The Court of Arbitration for Sport has delivered its verdict on controversial swimmer Sun Yang today after a prolonged battle over doping allegations. Sun, who has long received warm support from the Chinese public and is one of the country’s most famous sportspeople, has been hit with an 8-year ban, triggering shock on Chinese social media.
A post on the ban from Sina Sports, one of the main sports accounts on microblogging site Weibo, racked up tens of thousands of comments within minutes as Chinese users mostly reacted with shock at the announcement.
The controversy began after three officials visited Sun’s home in China in 2018 to conduct an out-of-competition doping test. Yang allegedly accused the officials of not having paperwork to prove their identities and declined to cooperate. Matters escalated quickly and allegedly culminated in an altercation in which Yang’s mother ordered a member of Sun’s security team to smash the vials containing his blood samples with a hammer.
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FINA, the international swimming federation, did not find the swimmer guilty of any wrongdoing. However, WADA, the World Anti-Doping Agency, appealed the ruling and brought it to the Court of Arbitration for Sport.
In a rare move, Yang and his lawyers asked that the trial be made public in order “to be fully transparent and to clear his name.”
Yang, the first ever Chinese man to win a gold medal for swimming in the Olympics, is one of China’s most beloved athletes. But since he tested positive for trimetazidine in 2014 and was subsequently banned for three months, his career has been under significant scrutiny. The New York Times called him “international swimming’s favorite villain” in a recent report of the case.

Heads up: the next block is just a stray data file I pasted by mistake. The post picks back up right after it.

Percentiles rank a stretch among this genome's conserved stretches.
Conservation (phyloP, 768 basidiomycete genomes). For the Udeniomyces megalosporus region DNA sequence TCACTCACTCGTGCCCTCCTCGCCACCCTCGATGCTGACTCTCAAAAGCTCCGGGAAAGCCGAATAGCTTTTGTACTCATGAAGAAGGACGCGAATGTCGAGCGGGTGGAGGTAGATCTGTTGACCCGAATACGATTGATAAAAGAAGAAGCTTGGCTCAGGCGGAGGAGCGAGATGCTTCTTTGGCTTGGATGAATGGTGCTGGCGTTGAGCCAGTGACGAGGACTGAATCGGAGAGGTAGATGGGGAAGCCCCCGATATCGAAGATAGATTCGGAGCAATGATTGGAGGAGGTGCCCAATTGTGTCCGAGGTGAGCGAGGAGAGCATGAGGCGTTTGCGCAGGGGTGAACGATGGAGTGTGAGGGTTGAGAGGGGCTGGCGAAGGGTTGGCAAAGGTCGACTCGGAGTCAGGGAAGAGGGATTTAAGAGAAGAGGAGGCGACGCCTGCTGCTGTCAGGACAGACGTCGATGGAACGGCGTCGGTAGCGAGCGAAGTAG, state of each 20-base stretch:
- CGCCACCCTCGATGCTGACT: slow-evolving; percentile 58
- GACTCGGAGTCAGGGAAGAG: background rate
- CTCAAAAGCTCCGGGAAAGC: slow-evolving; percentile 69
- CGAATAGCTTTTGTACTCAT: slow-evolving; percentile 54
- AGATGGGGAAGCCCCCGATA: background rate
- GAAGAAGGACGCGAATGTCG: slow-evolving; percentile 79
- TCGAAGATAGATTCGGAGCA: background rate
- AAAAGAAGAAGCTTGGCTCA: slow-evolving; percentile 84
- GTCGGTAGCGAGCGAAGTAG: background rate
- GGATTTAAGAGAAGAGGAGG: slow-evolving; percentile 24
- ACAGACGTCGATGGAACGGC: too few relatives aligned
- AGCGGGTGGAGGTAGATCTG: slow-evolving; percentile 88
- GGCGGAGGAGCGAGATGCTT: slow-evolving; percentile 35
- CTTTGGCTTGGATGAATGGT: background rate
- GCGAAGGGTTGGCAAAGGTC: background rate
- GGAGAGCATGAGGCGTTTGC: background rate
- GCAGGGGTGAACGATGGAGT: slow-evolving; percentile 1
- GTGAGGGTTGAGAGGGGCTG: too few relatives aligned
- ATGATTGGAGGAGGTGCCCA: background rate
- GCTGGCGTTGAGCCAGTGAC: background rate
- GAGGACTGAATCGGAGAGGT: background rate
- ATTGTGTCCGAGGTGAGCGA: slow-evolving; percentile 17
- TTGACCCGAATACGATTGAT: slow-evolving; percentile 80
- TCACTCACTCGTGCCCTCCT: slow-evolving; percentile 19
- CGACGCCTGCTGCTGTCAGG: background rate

Yang’s reputation has often played out in the public arena. After his 2018 200m freestyle win at the Fina World Championships, British swimmer Duncan Scott refused to shake Yang’s hand or stand on the podium with him. Yang also has a longtime feud with Australian swimmer Mack Horton, who called Yang a “drug cheat” at the 2019 world championships. Duncan and Horton have been viciously condemned by Chinese netizens (and, in Horton’s case, the Chinese Olympic team) as a result.
After a contentious hearing riddled with translation errors, the judges at CAS deliberated for several months before arriving at the verdict.
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